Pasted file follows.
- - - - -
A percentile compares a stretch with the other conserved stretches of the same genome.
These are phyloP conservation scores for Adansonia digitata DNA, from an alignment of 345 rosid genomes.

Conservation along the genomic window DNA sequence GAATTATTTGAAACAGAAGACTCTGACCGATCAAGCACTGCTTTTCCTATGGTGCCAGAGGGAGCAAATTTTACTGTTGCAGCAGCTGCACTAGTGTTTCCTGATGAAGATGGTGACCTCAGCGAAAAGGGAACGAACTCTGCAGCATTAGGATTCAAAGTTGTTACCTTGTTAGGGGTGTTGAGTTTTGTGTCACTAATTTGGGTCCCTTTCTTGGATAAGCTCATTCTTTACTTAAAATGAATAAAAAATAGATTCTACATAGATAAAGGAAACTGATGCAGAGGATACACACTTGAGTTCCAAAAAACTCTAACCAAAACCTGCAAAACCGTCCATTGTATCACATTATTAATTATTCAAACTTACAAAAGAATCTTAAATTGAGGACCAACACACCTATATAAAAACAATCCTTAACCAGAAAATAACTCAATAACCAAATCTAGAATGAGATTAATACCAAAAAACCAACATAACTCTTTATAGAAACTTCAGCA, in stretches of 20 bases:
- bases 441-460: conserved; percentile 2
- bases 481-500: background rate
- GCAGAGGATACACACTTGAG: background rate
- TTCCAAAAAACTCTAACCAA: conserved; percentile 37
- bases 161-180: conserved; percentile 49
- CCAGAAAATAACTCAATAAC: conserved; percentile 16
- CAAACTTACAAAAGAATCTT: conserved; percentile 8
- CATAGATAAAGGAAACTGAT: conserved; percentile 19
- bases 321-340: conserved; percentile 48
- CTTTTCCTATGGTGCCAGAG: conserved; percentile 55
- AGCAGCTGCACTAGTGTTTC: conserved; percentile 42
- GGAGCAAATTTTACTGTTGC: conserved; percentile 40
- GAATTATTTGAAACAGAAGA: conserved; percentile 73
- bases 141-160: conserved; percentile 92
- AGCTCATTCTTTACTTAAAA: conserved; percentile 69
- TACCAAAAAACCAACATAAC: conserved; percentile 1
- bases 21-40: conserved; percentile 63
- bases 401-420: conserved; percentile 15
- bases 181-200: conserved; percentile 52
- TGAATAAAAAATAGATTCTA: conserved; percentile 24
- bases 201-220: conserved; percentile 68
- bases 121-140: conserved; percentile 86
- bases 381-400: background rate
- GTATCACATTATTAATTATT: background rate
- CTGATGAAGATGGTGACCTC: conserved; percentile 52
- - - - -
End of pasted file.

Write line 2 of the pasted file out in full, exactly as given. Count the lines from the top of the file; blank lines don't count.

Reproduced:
These are phyloP conservation scores for Adansonia digitata DNA, from an alignment of 345 rosid genomes.